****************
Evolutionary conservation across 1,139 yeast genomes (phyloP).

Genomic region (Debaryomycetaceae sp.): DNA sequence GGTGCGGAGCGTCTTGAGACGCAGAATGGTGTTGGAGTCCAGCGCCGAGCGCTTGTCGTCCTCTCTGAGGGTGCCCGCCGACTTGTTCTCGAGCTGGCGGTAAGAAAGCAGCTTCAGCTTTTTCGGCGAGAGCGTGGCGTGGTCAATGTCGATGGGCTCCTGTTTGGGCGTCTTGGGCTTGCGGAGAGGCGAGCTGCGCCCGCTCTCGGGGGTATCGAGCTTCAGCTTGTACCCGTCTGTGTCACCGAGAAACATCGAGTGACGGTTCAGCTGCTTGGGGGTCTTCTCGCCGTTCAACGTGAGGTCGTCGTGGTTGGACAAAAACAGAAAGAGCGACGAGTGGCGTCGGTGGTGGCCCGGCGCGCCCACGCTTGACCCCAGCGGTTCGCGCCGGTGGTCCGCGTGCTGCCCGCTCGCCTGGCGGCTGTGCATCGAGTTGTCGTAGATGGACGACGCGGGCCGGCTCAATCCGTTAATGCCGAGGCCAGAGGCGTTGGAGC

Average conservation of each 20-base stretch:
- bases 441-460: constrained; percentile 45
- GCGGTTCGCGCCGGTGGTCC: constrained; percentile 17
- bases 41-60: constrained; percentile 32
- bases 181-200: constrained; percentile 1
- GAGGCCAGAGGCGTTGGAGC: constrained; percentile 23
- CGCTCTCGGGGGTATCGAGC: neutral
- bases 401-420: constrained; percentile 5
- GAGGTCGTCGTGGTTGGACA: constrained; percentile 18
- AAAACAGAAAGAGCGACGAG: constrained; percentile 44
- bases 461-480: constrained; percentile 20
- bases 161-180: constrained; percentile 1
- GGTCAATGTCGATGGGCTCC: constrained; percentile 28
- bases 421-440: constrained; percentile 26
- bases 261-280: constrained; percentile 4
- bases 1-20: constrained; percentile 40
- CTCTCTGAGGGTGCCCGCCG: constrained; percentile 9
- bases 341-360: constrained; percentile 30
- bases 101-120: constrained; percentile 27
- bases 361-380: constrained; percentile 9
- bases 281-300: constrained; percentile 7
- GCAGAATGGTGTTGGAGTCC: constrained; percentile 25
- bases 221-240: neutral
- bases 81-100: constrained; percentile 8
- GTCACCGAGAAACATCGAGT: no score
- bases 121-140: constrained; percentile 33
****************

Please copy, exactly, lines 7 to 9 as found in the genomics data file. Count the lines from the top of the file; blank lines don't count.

- bases 181-200: constrained; percentile 1
- GAGGCCAGAGGCGTTGGAGC: constrained; percentile 23
- CGCTCTCGGGGGTATCGAGC: neutral